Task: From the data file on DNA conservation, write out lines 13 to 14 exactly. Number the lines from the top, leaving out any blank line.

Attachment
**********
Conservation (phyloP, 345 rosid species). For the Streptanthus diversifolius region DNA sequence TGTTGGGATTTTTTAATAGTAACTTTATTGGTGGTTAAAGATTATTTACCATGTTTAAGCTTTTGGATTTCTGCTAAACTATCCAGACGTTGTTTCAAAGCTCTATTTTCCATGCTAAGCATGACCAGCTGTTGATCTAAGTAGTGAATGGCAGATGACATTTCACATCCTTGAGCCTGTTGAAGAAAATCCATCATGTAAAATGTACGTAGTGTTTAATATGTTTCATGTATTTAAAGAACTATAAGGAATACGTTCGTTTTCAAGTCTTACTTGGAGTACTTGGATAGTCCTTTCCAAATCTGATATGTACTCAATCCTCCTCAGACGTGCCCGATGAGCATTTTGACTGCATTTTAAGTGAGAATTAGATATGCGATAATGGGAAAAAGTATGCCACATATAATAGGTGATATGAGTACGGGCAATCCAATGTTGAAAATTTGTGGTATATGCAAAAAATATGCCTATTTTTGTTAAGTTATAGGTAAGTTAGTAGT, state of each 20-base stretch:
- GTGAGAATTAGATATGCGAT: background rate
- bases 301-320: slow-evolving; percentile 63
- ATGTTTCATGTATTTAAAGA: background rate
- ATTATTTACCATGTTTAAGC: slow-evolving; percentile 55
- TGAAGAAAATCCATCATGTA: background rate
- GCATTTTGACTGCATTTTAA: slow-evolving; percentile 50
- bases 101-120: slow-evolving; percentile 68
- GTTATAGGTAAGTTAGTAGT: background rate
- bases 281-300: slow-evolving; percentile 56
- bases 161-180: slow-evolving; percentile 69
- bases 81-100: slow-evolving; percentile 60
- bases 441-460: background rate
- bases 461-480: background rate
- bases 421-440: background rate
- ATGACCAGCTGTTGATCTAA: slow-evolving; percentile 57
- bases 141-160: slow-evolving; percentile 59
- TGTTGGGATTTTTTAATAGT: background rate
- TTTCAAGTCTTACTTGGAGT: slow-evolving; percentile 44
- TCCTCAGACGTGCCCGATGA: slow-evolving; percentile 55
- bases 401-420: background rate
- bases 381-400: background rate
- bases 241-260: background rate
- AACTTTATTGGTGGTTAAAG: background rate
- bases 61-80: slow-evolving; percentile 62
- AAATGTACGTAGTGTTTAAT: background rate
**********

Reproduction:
- bases 441-460: background rate
- bases 461-480: background rate